Ok it’s not really extreme, but it is ultrasonic acoustic levitation. Mike is experimenting with ultrasonic transducers and found that if you get the frequency right these large transducers will actually cause lightweight items like foam balls and smoke to be suspended in mid air by the air density pushing and pulling. I don’t have any ideas for practical applications for this at the moment, but it’s really neat to look at.

I wonder if we could scale this experiment up a little bit, add a cool cnc cut foam object and make it a desk toy.

Check out the video.

Published on: July 28, 2013 / Comments: None

What does your wireless router sound like?

Joo Won Park is doing some pretty creepy noise experiments.   He runs a site called 100 strange sounds and has some pretty awesome audio experiments.  In this one he is using a telephone pickup device, that is converting the EMF noise into sound.  Then he adds a little bit of post processing that alters pitch and envelope.  The result is some pretty creepy stuff honestly.

Another cool experiment of his (that I’ve seen before) is the no-input mixer.  Which is an audio mixer that is in crazy feedback mode and actually doesn’t have any input going to it.  The inefficiencies of the mixer are fed back into its self looping really really fast creating noise.  Then altering the mixer and knobs / sliders cause it to alter into weirder noise.  I recommend checking out more of his videos, this guy has some really cool experiments going on like playing a pool noodle.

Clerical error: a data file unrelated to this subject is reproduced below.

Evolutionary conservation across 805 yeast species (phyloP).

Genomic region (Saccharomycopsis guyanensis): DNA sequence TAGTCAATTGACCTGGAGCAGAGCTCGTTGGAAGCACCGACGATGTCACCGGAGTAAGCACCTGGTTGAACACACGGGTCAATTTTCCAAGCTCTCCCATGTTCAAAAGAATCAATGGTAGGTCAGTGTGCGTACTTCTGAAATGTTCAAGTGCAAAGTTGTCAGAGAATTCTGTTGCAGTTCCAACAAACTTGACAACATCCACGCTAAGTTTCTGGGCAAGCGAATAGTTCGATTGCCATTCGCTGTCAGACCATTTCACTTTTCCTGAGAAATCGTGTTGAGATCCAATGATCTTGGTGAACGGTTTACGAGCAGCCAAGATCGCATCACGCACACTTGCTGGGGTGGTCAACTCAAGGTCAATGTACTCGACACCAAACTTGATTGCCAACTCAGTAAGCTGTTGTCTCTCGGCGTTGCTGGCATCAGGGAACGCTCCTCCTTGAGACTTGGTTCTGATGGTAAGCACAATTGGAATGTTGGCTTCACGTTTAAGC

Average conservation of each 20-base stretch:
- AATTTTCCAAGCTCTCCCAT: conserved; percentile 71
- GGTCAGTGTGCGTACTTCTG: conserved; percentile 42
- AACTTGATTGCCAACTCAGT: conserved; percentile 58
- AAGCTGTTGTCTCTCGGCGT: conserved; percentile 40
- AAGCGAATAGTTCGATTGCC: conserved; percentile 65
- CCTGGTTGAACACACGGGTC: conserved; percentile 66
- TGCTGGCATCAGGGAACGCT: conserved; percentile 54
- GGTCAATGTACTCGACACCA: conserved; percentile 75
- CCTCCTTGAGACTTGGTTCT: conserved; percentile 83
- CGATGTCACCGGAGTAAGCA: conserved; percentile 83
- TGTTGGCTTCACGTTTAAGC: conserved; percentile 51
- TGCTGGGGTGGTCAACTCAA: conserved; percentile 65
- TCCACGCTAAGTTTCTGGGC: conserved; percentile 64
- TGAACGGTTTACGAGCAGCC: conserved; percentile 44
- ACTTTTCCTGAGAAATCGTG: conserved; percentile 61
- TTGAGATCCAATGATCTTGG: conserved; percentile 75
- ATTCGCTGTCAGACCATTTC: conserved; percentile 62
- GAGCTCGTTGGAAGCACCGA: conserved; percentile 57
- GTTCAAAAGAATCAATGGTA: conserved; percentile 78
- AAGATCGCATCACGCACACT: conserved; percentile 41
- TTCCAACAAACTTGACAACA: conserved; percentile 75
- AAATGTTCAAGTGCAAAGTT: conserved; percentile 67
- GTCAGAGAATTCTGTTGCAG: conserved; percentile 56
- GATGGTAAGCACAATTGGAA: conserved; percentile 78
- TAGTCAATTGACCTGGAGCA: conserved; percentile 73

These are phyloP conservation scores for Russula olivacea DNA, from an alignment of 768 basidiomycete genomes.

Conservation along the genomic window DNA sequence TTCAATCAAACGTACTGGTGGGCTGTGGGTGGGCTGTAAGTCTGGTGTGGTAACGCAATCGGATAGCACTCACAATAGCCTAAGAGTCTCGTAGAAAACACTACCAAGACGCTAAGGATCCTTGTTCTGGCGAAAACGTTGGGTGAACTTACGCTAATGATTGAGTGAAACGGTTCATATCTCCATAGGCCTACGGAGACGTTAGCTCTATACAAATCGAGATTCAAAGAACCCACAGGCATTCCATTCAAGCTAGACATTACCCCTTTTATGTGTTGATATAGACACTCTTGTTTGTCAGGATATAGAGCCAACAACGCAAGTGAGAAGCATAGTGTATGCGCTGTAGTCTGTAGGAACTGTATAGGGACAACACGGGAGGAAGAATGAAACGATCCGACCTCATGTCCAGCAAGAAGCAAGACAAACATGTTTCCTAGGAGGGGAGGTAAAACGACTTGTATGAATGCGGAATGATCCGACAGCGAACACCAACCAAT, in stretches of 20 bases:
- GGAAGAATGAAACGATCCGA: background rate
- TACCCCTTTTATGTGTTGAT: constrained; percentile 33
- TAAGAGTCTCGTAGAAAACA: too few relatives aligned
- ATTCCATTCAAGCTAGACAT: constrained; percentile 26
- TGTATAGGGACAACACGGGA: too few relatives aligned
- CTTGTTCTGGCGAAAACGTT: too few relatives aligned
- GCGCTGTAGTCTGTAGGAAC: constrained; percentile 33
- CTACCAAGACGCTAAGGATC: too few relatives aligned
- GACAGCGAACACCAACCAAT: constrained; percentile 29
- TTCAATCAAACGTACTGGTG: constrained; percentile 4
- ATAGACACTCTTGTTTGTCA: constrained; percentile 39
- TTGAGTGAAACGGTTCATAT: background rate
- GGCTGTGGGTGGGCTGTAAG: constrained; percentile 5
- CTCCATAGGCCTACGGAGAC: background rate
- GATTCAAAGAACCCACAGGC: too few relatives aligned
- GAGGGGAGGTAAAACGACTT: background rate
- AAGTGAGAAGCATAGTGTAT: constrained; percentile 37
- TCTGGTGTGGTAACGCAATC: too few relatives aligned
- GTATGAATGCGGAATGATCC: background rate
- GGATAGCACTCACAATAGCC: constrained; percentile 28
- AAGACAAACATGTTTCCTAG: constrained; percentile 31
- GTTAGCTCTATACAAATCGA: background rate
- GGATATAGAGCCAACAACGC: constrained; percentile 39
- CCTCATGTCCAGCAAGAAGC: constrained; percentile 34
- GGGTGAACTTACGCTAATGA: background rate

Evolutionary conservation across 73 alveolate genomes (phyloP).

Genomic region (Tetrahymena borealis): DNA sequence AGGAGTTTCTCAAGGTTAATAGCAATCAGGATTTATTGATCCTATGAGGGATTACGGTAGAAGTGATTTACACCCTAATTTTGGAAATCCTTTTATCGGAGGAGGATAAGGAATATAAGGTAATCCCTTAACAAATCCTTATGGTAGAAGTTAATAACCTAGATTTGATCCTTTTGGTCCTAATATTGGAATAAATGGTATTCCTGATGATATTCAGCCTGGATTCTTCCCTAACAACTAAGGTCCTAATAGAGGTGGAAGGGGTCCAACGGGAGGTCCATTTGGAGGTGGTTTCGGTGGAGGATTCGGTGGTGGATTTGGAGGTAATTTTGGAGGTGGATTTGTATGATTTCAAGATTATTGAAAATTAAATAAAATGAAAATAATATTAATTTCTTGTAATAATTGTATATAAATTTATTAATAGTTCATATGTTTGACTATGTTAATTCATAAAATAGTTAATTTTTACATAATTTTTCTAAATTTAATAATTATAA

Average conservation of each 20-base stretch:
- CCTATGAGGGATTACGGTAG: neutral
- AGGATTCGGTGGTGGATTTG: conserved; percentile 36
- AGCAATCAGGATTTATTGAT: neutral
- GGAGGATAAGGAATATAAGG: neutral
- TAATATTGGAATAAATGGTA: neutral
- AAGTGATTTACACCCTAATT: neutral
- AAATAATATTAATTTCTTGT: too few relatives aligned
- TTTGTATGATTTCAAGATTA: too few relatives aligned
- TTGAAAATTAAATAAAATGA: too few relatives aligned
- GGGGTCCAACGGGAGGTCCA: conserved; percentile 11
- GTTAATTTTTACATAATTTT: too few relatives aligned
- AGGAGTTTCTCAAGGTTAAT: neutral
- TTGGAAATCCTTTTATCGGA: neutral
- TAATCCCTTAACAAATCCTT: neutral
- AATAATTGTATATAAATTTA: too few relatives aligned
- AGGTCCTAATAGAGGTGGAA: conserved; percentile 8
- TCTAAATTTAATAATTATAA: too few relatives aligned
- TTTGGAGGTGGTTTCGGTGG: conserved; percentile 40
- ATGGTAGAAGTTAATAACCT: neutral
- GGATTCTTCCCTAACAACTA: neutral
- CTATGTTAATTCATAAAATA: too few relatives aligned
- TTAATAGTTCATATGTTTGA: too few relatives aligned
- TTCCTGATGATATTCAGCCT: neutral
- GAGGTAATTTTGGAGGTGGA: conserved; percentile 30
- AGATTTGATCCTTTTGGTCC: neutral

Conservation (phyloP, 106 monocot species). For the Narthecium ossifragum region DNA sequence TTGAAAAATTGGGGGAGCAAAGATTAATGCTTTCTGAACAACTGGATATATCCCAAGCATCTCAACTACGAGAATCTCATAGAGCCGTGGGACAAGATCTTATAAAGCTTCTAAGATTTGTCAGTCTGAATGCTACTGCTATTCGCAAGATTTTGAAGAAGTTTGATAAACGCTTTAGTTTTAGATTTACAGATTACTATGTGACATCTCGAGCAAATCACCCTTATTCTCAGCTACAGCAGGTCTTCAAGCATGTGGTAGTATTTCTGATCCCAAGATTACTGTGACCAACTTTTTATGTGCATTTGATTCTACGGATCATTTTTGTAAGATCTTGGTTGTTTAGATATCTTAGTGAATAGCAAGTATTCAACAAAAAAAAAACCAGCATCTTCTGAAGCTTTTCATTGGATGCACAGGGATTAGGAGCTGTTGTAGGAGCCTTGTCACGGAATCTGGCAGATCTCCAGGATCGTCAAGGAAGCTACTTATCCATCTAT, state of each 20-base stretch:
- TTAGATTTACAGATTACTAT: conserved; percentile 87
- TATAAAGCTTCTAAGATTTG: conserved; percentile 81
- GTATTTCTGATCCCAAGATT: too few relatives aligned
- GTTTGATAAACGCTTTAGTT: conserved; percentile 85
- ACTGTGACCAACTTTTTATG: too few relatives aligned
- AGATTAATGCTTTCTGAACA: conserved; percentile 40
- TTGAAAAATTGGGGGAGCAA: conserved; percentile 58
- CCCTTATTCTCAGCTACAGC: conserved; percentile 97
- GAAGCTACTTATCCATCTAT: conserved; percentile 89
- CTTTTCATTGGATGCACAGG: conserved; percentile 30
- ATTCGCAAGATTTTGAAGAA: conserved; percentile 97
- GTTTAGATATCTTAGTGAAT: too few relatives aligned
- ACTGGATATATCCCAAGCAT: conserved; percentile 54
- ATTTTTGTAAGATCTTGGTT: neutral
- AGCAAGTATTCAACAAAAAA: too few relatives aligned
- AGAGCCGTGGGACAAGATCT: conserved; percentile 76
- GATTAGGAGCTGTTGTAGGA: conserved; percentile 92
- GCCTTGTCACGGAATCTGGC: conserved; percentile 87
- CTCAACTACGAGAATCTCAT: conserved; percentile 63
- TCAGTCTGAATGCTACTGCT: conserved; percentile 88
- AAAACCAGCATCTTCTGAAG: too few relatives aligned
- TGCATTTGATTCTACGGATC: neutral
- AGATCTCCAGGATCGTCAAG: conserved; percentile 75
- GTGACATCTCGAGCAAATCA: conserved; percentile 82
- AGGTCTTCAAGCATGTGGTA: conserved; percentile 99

Published on: July 26, 2013 / Comments: None

3D printed rifle shoots real .22 bullets, the grizzly

This has been a pretty well-lit target of the mass media, 3D printing firearms. And regardless of if you are for it, or against it, I’m not really into politics so … it’s emerging technology and its amazing. If you’ve ever fired up a 3D printer and printed your own model, you can appreciate the structural engineering that goes into making a gun that actually fires.

About a month ago there was some news of a 3D printed handgun, but this is the first rifle that I’ve seen fire. It’s only a single shot, and its a pretty light-weight bullet. I can’t say much for the safety on this one either seeing how the guy is using a string to fire it and hopefully is hiding behind a wall :)

What I personally would like to see is to take a step backwards and 3D print a custom cap gun (do they still make cap guns?) or those toy guns that used to shoot the little yellow balls.

Anyway check out this video.

Published on: July 25, 2013 / Comments: None

Typing in mid air

Enthralled with the concept  of typing in mid-air, Matthew is determined get this right.  After some previous brainstorming prototyping seen here, he has a second prototype.

The implementation goes pretty low-tech, with wire, rubber gloves, and electrical tape.  The contacts are being fed into a hacked up usb gamepad, and interpreted by a php script reading the usb port. Part of what makes this hack unique is the encoding method, which I’m sure would take some practice to get right but you have to try new stuff to push innovation, right ?